Sovereignty & other international organisations

It is often forgotten how much sovereignty/independence Britain has shared outside the EU.  In each case, we have done so to secure benefits for the people of this country. NATO of course is the prime example, committing its members to participate in mutual assistance in the common defence if another member is attacked.  The increase in the membership of NATO following the collapse of the Soviet Union greatly increased the number of countries to which that commitment applies.  The Council of Europe agrees conventions, of which that on Human Rights (with its Court to adjudicate) is of great importance.  That on Torture (a UN convention) allows inspections of prisons without warning.  In the economic field the IMF can impose conditions if a country gets into financial trouble, as the UK found in 1976.  The WTO has strict policies and a mandatory disputes settlement procedure.  The idea that we would have unfettered sovereignty outside the EU is therefore incorrect.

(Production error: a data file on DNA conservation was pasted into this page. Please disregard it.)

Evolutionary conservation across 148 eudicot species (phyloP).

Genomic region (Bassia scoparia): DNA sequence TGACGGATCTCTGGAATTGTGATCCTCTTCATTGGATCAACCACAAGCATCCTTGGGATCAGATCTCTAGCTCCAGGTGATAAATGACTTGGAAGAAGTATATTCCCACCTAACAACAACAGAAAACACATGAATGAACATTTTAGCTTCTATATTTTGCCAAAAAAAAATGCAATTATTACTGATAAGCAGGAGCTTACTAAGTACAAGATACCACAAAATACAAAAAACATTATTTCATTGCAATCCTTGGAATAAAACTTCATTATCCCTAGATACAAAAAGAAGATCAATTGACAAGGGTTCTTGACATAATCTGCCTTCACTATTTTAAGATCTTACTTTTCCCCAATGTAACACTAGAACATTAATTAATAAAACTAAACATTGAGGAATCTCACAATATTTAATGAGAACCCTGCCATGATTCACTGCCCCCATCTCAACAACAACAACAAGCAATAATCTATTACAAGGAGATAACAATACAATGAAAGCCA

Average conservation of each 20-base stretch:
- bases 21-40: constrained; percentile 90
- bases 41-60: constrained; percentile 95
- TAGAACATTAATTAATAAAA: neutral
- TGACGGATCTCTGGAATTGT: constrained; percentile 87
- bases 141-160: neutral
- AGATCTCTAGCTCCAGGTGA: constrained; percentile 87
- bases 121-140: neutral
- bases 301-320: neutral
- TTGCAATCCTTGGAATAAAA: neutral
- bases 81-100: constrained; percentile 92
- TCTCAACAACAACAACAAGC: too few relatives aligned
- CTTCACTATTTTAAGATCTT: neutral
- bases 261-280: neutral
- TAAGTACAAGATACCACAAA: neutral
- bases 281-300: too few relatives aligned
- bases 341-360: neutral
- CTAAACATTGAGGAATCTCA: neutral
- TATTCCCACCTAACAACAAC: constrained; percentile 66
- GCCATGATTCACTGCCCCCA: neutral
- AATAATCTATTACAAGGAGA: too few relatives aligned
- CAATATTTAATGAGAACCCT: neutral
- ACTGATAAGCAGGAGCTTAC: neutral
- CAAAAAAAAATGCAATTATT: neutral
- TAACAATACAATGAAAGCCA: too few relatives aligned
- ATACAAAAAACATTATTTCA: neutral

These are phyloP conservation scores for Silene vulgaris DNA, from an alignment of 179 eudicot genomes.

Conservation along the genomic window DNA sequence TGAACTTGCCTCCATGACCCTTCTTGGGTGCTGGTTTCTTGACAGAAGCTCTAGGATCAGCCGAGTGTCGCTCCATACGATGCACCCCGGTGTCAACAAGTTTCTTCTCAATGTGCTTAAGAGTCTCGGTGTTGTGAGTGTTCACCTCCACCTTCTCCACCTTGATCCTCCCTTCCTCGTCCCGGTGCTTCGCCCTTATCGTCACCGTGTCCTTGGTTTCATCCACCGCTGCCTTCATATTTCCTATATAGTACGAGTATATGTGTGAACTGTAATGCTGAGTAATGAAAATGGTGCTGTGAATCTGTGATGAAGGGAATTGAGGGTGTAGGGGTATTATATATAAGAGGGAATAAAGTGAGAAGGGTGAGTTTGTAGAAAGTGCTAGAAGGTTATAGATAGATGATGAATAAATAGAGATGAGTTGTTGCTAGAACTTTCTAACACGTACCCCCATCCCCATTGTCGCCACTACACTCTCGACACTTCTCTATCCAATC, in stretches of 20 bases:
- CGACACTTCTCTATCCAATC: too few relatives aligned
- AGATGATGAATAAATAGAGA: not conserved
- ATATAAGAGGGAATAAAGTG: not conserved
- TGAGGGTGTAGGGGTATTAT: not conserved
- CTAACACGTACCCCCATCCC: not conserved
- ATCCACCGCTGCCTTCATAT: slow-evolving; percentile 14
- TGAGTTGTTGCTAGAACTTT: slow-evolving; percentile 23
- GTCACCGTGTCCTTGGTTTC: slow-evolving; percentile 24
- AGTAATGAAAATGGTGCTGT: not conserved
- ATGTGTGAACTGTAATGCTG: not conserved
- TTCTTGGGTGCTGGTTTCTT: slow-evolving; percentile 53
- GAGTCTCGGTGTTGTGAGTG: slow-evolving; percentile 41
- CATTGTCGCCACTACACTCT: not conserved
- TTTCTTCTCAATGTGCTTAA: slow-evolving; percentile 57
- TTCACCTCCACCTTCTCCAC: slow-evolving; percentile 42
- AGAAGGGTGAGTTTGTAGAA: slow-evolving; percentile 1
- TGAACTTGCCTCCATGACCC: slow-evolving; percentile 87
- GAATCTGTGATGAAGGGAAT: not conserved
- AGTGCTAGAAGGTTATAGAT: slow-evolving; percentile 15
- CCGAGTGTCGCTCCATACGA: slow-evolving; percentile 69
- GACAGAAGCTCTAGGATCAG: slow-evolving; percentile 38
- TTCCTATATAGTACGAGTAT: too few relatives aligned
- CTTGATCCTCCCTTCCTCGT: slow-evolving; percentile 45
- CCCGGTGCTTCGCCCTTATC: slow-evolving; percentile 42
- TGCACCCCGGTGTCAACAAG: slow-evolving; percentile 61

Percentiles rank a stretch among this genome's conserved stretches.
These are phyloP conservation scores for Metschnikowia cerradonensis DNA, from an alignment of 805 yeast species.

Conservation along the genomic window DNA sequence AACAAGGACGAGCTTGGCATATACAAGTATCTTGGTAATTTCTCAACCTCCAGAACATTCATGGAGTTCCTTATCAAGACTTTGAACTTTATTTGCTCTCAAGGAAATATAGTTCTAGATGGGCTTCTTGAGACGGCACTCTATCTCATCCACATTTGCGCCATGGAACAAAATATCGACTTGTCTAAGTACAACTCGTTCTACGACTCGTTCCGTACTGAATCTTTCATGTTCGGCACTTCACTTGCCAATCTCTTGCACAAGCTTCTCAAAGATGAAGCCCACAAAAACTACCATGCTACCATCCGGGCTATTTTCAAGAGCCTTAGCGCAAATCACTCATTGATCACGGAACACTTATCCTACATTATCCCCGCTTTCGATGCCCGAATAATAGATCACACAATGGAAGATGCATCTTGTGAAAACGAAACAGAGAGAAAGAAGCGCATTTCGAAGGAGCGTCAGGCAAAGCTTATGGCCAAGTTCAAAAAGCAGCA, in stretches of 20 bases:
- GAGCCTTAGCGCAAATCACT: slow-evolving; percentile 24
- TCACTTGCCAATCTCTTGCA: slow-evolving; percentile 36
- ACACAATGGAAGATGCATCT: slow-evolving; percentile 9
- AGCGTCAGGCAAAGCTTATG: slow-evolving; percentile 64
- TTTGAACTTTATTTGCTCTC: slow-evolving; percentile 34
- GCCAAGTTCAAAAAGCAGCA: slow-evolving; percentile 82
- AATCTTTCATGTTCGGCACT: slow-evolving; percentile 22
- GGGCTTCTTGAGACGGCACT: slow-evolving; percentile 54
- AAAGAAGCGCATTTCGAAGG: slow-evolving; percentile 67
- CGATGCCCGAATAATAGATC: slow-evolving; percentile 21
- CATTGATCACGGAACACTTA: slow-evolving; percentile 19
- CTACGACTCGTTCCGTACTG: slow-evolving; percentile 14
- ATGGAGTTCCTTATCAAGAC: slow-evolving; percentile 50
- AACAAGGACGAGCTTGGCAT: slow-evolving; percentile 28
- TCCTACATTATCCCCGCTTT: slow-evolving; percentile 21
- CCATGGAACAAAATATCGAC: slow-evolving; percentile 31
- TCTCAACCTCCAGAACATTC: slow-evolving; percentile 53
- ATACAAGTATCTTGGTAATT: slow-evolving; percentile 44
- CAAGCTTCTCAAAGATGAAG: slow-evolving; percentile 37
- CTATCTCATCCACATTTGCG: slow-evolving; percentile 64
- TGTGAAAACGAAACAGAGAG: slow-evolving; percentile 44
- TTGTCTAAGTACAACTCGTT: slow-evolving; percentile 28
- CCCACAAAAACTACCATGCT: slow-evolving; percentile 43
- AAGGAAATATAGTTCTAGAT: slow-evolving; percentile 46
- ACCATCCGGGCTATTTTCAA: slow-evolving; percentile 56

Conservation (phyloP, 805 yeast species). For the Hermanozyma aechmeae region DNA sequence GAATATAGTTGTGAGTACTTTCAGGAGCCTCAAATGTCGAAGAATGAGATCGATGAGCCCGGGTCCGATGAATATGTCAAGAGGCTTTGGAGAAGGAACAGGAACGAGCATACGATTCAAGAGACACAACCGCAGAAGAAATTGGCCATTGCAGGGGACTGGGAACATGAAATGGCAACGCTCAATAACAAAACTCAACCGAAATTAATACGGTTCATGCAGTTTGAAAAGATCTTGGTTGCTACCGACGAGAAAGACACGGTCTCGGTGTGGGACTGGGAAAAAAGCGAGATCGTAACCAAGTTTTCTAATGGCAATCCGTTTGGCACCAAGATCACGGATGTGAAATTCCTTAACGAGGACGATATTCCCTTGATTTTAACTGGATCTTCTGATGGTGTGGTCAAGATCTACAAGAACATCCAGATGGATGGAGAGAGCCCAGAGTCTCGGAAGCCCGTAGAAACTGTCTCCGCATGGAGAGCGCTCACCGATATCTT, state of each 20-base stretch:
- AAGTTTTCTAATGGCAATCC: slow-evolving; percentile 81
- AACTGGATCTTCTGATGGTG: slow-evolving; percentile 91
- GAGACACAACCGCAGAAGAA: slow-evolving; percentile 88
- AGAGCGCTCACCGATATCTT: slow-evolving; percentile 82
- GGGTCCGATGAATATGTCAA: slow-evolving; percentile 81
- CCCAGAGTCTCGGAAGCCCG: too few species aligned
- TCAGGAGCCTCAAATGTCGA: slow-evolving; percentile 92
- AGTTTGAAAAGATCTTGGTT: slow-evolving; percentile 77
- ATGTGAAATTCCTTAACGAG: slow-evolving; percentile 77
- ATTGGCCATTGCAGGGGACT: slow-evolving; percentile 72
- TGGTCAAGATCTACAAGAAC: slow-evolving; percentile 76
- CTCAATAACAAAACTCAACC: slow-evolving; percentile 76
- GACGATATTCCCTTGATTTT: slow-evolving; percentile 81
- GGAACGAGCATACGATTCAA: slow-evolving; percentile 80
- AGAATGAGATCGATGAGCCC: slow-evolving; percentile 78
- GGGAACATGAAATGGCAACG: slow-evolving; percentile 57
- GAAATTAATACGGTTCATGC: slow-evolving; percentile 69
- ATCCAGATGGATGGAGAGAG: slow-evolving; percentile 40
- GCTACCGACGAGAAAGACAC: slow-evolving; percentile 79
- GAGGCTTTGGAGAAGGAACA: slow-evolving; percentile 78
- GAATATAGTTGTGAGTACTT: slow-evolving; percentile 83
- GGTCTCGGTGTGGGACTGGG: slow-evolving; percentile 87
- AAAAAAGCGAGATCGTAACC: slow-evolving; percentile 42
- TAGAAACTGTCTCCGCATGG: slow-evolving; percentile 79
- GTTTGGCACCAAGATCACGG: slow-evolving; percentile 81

The future of sovereignty

Globalisation, multinational corporations and organisations, the internet, the speed of modern transport and communications have increased the interdependence of nation states and, some would argue, reduced their sovereignty.  But the abolition of the nation state does not figure on any serious agenda.  Ask any European politician whether his or her country is a sovereign nation state and you will receive an emphatic ‘yes’ for an answer, even if further probing would reveal consciousness of the limitations on its freedom of action.  The ability to decide nationally on a whole range of matters, such as taxation, social security, health care systems and education, illegal immigration and drugs policy, is still important to most people.